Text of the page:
GI-7B in a GLA-1000
by
W4EMF
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Scroll down to see pictures and narrative describing GLA-1000 converted to use the Russian GI-7B triode, below the schematic diagram and notes.

Notes from the schematic diagram
100KW, 2W resistor added to cut off plate current in standby.
23W, 10W wire wound resistor added to bring filament voltage to proper 12.6V.
Orignal zener used for operating bias. It will not survive long, key-down tune ups!
No parasitic oscillation instability noted on any band.
1000 pF substituted for original 200pF to pad load capacitor on 80M.
Three 1 MW, 2W resistors added to HV metering to make meter read 3KV, full scale.
Two K2AW (6KV @ 1A) diode modules were used for voltage doubler circuit rectifiers.
Six 150uF, 450VDC Electrolytic Capacitors used for doubler circuit filter.
Six 100KW, 2W flame-proof resistors across capacitors for equalization and bleeders.
Two 1KV, 1A "back-to-back" diodes added across meter to protect it.
10M tuned input circuit added to input PC board; see notes, below.
20-15-10M output coil (L1) lengthened and retapped; see photo and narrative.
 

A plexiglass box was built around tube with opening directly above tube. Cooling is quite sufficient with this system.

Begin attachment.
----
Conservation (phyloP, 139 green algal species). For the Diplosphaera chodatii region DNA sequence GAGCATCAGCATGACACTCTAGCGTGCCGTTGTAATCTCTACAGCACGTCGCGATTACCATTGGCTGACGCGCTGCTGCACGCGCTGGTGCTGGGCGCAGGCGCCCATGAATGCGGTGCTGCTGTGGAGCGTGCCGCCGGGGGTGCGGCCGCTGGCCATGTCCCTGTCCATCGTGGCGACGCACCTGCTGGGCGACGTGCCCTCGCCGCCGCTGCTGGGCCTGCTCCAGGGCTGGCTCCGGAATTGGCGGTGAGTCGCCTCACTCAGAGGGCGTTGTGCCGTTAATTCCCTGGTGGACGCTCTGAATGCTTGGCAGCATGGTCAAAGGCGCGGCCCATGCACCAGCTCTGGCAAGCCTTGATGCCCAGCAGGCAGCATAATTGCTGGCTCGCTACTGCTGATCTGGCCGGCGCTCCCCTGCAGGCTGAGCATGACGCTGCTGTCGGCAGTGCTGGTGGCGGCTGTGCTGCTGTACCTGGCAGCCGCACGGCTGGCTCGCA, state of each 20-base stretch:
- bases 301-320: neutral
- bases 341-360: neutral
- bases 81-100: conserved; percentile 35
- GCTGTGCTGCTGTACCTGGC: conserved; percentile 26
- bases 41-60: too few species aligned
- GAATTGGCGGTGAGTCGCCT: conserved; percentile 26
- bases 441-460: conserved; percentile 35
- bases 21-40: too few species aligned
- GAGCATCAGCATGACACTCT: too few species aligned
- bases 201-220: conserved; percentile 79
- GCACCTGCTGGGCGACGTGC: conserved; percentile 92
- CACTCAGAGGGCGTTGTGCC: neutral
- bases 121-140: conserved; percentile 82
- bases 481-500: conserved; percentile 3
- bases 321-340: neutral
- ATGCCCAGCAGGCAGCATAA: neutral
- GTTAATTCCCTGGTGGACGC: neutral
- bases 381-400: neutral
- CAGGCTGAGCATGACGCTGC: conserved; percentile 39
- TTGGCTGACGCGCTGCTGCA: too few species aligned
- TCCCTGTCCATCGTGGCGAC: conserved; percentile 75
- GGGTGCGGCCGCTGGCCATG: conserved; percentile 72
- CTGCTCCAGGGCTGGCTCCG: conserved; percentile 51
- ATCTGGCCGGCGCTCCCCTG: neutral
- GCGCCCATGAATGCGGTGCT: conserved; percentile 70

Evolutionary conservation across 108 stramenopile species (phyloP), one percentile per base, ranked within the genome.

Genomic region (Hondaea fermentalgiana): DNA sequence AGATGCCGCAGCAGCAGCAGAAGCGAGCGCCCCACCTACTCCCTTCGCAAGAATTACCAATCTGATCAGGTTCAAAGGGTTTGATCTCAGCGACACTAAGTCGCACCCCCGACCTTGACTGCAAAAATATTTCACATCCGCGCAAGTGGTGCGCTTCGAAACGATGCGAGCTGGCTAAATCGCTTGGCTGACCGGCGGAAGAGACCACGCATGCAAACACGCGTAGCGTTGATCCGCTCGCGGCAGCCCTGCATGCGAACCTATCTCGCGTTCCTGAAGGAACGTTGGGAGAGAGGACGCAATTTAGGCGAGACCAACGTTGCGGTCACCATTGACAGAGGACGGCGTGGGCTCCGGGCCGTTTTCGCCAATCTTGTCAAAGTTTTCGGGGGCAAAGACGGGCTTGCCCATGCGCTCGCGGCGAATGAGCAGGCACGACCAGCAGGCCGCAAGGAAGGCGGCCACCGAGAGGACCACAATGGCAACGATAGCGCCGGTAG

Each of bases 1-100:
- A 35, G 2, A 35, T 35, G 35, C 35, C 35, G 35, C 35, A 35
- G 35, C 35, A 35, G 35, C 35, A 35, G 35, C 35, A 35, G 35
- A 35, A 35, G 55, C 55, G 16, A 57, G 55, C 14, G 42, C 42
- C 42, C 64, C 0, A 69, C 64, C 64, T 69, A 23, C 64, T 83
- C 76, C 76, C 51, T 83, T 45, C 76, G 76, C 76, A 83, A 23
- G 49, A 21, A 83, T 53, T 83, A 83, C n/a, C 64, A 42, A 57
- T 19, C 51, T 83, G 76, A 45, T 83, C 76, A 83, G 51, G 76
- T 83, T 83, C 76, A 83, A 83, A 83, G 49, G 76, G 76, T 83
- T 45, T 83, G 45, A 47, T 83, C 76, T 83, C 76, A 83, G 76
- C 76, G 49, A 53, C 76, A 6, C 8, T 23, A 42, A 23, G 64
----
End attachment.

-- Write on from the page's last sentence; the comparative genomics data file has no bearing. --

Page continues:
The original operating bias circuit will smoke if long "key-down" tune-ups are done. Use a pulser (e.g., keyer set for continuous dits) and no problem should be experienced.

 

The new output inductor is the same diameter and wire size as the original unit. The length is longer (see narrative, below).

 

The 10 meter input inductor is 8 turns of #24 enameled wire .250" inside diameter. Turns are spread and/or compressed to attain best input SWR. No toriod was used.

 

T/R relay K1 was changed to a smaller and faster 3PDT unit with a 12VDC coil, the added contacts used to cut-off the tube during standby (see narrative, below).

 

Filament choke is bifilar-wound #19AWG wire filling a 4" x 3/8" Amidon ferrite rod (#43 mix). Wind on 3/8" dowel, transfer to rod to prevent breakage. Cover with heatshrink.

 

Typically, 60W drive should yield around 600W out with PA tuned for maximum output and should run cool under normal use.

Click on picture for zoom

Original tank circuit, new tube and socket, new bulkhead

Front view of first picture, with lables added for clarity

RF compartment - original tank; new tube socket installed

Orignal tank, new RF choke and parasitic choke with tube

Cooling box installed
 

New tank coil installed

Top-Front view of PA
 

PA bottom, showing cathode wiring